FIG. 2 is a diagram showing a relationship between the Al composition ratio in the hole blocking layer and the energy difference Es, the difference Es being defined between the bottom of the conduction band of light absorbing layer 3 and the top of the valence band in hole blocking layers 4, 5. FIGS. 3A and 3B are schematic diagrams each showing an energy band gap between light absorbing layer 3 and hole blocking layers 4, 5.

As shown in FIG. 2, when the Al composition ratio in hole blocking layer 4,5 is less than 0.19, Es (=Ec1−Ev2) becomes negative. The energy band gaps of hole blocking layers 4,5 and light absorbing layer 3 at this time is shown in FIG. 3A. The lower end position Ec1 of the conduction band in light absorbing layer 3 is positioned under the upper end positions Ev2 of valence bands in hole blocking layers 4,5. Therefore, even when electrons are generated in light absorbing layer 3, since the electrons and holes are recombined together, it is difficult for electrons exit. So, this photocathode does not work effectively.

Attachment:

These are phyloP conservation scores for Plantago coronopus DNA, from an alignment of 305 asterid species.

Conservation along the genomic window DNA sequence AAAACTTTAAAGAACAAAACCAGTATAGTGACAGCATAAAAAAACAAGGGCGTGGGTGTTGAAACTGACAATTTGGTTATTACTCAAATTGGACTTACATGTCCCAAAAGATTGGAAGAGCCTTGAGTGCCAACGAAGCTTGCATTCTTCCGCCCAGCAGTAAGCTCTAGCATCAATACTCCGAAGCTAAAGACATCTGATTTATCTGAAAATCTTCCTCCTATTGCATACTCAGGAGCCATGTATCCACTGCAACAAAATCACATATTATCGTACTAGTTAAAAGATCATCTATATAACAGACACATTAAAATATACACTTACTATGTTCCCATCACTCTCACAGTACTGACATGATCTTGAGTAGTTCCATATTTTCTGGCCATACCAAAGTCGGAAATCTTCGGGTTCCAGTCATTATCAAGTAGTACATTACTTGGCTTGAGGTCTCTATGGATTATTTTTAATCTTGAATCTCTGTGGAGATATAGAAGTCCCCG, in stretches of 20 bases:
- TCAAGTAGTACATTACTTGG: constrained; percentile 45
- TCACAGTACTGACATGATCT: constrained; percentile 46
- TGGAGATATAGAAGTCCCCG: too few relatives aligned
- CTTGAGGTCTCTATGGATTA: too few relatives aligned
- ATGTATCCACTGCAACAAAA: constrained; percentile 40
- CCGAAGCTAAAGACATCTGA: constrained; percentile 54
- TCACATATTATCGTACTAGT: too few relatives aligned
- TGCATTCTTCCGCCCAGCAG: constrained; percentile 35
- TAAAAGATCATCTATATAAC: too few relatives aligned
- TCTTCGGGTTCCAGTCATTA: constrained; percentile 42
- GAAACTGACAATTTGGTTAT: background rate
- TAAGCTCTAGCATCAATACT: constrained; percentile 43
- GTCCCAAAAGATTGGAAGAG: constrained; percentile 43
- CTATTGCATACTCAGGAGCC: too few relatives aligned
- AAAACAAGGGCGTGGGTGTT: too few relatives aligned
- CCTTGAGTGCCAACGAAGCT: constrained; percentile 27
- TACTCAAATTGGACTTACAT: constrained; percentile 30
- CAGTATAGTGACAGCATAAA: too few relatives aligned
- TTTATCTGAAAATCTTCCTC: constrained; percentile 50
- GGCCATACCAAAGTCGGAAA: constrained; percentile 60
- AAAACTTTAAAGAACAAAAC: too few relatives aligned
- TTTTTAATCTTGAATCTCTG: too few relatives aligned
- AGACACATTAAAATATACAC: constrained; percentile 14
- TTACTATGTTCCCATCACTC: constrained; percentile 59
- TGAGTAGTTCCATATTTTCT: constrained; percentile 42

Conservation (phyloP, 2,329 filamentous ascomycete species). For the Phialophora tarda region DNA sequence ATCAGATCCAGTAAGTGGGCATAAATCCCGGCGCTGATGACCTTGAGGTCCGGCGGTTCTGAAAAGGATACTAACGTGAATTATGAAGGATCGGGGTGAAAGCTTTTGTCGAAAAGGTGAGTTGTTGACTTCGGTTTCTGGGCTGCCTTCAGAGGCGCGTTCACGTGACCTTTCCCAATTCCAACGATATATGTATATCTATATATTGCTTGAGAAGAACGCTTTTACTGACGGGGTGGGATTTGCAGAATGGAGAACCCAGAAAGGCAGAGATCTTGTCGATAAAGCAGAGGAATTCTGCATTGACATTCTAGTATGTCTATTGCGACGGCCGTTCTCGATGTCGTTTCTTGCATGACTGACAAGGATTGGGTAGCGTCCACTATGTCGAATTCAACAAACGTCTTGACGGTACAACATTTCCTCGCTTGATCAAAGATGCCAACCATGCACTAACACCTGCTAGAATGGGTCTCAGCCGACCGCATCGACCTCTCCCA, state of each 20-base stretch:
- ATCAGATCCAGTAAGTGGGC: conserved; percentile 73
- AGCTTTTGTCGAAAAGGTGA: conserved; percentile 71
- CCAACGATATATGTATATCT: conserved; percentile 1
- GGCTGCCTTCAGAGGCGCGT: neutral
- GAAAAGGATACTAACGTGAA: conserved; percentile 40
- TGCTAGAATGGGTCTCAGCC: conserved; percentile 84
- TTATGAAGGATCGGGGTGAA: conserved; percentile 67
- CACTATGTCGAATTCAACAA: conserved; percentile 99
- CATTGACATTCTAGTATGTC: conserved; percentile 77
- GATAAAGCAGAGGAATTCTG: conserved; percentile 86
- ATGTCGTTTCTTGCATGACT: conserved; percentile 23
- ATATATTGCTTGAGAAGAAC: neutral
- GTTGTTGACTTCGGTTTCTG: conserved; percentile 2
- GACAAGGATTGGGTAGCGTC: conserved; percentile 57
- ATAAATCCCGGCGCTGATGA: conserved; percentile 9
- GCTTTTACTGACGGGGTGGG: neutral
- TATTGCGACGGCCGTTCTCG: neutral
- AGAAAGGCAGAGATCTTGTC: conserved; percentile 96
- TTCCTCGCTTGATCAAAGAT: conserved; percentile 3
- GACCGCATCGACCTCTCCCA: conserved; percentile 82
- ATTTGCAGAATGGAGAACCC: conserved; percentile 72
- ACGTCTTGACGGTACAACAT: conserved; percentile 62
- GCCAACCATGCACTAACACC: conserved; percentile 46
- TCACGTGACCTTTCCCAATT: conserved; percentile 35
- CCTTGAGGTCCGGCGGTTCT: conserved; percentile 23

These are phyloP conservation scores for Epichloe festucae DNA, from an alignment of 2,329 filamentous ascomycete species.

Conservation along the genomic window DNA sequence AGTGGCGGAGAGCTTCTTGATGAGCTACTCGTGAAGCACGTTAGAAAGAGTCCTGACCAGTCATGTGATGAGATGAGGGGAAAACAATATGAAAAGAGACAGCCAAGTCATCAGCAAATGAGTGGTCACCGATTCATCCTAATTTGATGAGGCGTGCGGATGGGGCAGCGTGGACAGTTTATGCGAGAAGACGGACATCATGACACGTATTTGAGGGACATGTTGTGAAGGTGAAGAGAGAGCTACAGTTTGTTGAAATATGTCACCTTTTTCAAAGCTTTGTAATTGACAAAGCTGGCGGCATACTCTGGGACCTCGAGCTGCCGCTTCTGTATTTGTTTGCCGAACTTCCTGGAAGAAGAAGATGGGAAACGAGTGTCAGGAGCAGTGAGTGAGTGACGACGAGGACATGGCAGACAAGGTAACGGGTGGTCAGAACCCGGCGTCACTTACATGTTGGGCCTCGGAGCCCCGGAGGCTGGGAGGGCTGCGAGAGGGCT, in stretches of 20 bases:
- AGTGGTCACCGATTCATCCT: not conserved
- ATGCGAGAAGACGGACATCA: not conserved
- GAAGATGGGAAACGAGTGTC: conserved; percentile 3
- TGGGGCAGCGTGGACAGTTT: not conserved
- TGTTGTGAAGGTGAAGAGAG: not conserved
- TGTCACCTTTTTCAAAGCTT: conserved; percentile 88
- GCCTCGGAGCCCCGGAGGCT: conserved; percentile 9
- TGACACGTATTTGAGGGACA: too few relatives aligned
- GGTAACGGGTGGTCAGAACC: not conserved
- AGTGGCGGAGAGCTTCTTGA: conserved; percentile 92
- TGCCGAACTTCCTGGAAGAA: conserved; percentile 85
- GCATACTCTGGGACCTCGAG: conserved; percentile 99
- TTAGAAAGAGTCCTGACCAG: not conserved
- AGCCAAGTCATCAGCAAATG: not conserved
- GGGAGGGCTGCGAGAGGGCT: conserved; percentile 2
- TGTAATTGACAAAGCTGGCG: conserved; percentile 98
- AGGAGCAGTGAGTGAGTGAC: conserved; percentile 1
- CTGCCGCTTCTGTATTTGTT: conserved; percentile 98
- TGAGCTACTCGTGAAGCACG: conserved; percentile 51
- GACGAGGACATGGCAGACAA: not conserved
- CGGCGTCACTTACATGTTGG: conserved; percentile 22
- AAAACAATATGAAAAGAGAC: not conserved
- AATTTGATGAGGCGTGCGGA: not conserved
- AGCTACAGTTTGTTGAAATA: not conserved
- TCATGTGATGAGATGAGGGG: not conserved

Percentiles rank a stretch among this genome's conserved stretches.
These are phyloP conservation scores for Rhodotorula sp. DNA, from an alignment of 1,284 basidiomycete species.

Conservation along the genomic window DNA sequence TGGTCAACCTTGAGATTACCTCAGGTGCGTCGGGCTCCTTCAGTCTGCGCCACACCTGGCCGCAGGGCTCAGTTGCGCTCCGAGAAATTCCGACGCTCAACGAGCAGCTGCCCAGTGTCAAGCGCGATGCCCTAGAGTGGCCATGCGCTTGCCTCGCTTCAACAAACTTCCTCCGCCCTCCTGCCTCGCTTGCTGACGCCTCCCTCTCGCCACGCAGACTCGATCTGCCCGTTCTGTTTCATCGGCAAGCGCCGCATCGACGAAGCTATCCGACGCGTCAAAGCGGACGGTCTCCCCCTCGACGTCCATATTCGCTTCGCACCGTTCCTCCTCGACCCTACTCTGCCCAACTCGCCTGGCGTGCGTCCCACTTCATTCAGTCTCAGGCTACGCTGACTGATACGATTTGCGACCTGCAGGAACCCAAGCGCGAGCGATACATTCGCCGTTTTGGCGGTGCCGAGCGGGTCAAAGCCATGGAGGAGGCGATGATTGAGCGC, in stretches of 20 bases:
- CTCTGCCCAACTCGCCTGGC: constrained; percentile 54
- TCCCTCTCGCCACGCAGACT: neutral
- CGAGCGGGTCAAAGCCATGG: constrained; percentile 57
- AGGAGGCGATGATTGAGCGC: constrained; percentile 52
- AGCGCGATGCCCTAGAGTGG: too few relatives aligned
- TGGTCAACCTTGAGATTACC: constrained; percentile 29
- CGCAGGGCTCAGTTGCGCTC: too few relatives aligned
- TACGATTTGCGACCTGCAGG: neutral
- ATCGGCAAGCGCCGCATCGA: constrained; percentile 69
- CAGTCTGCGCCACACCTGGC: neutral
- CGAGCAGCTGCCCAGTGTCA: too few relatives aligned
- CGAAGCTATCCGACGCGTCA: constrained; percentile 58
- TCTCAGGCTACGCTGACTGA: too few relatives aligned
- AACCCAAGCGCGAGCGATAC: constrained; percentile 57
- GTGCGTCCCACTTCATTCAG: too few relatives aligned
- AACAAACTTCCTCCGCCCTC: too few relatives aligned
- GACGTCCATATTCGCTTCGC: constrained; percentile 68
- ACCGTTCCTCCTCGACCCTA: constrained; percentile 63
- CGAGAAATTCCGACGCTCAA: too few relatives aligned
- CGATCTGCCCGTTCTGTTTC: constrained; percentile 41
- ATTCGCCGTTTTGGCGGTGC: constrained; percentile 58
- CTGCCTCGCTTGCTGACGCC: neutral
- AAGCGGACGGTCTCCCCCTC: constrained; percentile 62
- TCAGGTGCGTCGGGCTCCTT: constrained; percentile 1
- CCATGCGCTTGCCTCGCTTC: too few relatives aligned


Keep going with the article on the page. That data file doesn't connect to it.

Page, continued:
On the other hand, when each Al composition ratio in hole blocking layers 4,5 is equal to or more than 0.19, Es becomes positive (see FIG. 2). The energy band gaps of hole blocking layer 4, 5 and light absorbing layer 3 at this time is shown in FIG. 3B. Lower end position Ec1 of conduction band in light absorbing layer 3 is positioned above Ev2 of hole blocking layers 4, 5.

As stated above, since the conduction band of light absorbing layer 3 and the valence bands of hole blocking layers 4, 5 are separated, electrons and holes are not recombined so that the electrons and the holes do not annihilate. Therefore, the electrons can be emitted and as the result, this photocathode can work effectively.